Overloading of subsref partially failing

4 views (last 30 days)
Sven on 27 Oct 2016
Commented: Sven on 28 Oct 2016
I want to create an array class of generic dimensions. So I wanted to overload the subsref indexing. Worked mostly on first sight, now encounter strange behavior, as shown in this minimal example:
ThisArray = MyArray;
ThisArray(:) % <---- This works fine
ThisArray(:) % <---- This works fine
classdef MyArray < handle
function obj = MyArray
obj.MainArray = [1 2; 3 4];
end % function MyArray
function sref = subsref(obj,s)
switch s(1).type
case '()'
sref = obj.MainArray(s(1).subs{:});
sref = builtin('subsref',obj,s);
end % switch
end % function subsref
function obj = ChangeArray(obj)
obj.MainArray(1) = obj.MainArray(1)+1;
obj(:) % <------ This one only displays object
NewArray = MyArray;
NewArray(:) % <------ This one only displays object
end % function ChangeArray
Running this from Main works fine in Main both marked occurrences output the MainArray as wanted. But when I call ChangeArray the subsref overload does not work anymore. Both tries to use the overloaded indexing just outputs the object, indicating the my overloaded subsref is not reacting and (:) is just ignored. Breakpoint on switch in subsref shows no entering of this function on both problematic occasions.
Why can't I use those indices within this object method.
P.S.: I liked the handle inheritance for my class, but removing it did not appear to make a difference.
Thanks for any help.

Accepted Answer

Matt J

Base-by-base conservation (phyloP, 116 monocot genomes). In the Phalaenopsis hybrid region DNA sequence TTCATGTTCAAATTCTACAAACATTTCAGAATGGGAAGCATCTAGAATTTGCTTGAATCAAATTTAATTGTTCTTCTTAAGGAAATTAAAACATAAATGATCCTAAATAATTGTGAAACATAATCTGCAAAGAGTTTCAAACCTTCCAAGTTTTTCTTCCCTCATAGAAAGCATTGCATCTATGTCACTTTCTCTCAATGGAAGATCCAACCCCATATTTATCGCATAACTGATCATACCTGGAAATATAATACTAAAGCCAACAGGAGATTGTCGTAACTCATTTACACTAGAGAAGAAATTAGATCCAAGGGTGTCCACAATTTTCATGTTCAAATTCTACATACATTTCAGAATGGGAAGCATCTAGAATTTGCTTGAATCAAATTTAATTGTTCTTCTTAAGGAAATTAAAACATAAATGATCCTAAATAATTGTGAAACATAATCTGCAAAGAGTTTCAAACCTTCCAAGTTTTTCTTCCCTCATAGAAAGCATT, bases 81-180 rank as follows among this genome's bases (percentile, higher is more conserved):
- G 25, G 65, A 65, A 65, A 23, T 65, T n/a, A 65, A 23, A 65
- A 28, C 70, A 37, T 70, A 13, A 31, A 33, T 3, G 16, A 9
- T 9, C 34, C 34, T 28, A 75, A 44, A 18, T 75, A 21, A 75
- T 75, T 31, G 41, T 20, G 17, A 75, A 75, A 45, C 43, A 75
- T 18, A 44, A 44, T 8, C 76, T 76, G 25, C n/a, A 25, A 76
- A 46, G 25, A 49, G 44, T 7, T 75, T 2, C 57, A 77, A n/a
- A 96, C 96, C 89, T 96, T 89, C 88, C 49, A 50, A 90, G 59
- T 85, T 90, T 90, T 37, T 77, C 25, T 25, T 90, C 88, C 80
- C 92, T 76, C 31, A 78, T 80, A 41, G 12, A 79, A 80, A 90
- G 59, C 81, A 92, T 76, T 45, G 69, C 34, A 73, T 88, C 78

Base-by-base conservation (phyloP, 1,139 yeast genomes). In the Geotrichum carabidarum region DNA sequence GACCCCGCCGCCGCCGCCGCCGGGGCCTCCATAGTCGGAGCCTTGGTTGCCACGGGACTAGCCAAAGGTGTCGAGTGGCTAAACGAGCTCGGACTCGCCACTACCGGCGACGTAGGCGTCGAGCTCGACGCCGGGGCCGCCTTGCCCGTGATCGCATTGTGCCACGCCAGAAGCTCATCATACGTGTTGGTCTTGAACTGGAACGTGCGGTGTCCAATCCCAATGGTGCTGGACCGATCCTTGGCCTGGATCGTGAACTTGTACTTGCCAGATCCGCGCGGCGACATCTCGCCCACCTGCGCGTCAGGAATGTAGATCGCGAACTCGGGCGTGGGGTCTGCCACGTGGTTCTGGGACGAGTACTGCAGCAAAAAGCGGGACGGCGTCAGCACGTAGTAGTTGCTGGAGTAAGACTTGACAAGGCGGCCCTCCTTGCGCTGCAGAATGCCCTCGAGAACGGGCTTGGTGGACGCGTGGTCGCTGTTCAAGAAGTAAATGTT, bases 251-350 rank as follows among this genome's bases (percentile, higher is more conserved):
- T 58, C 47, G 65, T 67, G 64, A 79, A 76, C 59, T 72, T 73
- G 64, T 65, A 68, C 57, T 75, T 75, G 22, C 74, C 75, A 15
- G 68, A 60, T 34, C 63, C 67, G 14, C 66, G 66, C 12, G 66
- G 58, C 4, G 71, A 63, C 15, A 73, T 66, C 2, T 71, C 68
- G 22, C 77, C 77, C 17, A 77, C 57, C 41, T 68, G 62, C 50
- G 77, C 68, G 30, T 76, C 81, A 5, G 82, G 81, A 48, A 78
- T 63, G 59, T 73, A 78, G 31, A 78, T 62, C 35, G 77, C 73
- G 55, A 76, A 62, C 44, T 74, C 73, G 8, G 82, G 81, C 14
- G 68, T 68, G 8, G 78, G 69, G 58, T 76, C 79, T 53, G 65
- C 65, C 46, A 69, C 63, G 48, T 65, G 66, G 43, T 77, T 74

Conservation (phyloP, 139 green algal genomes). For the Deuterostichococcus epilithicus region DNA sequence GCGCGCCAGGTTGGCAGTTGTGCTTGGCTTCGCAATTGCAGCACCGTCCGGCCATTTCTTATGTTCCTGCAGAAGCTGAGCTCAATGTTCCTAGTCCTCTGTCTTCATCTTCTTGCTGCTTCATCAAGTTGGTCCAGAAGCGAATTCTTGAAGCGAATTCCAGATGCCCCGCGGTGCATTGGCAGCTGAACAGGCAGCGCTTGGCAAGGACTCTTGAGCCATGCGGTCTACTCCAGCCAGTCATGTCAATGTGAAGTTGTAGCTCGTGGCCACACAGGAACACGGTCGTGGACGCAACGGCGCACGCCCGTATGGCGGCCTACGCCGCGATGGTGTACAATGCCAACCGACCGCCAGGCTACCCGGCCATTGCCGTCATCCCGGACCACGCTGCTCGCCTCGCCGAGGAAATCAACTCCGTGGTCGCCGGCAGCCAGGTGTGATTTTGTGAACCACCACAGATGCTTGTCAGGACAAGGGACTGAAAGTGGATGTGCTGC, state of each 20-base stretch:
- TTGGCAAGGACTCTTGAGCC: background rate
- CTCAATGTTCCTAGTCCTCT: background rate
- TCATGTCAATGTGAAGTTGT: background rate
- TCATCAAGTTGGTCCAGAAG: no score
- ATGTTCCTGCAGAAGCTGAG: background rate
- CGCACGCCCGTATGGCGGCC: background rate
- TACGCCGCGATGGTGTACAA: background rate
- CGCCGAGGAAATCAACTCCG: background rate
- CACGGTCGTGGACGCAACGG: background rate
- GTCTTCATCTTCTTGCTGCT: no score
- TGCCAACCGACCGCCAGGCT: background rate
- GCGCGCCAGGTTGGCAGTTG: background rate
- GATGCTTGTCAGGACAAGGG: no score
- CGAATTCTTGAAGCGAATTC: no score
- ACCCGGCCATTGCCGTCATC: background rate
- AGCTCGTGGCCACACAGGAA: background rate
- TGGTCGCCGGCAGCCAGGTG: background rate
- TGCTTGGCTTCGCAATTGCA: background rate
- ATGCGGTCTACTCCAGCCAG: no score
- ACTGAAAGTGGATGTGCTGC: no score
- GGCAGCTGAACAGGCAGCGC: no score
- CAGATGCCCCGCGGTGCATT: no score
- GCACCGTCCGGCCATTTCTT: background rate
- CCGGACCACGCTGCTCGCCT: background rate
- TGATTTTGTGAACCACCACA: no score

Matt J on 27 Oct 2016
Edited: Matt J on 27 Oct 2016
SUBSREF is not triggered by index expressions inside a classdef file. Inside the classdef, you have to call subsref explicitly if you want it to execute:
function obj = ChangeArray(obj)
obj.MainArray(1) = obj.MainArray(1)+1;
NewArray = MyArray;
end % function ChangeArray
This is meant to allow you to use index expressions inside the subsref method without them triggering an infinite chain of recursive calls to the subsref method itself.
  1 Comment
Sven on 28 Oct 2016
Thanks for the answer. Makes sense to avoid that possible recursion. Seems to be obvious after you said it.

Sign in to comment.

More Answers (1)

Steven Lord
Steven Lord on 27 Oct 2016
See the "Built-In subsref and subsasgn Called in Methods" section on this documentation page.
If you want to invoke an overloaded subsref or subsasgn method inside a method you must do so explicitly by calling subsref(...) or subsasgn(...).
You cannot invoke those overloaded indexing methods implicitly by indexing into the object using parentheses like obj(1), curly braces like obj{2}, or dot referencing like obj.prop1.

Community Treasure Hunt

Find the treasures in MATLAB Central and discover how the community can help you!

Start Hunting!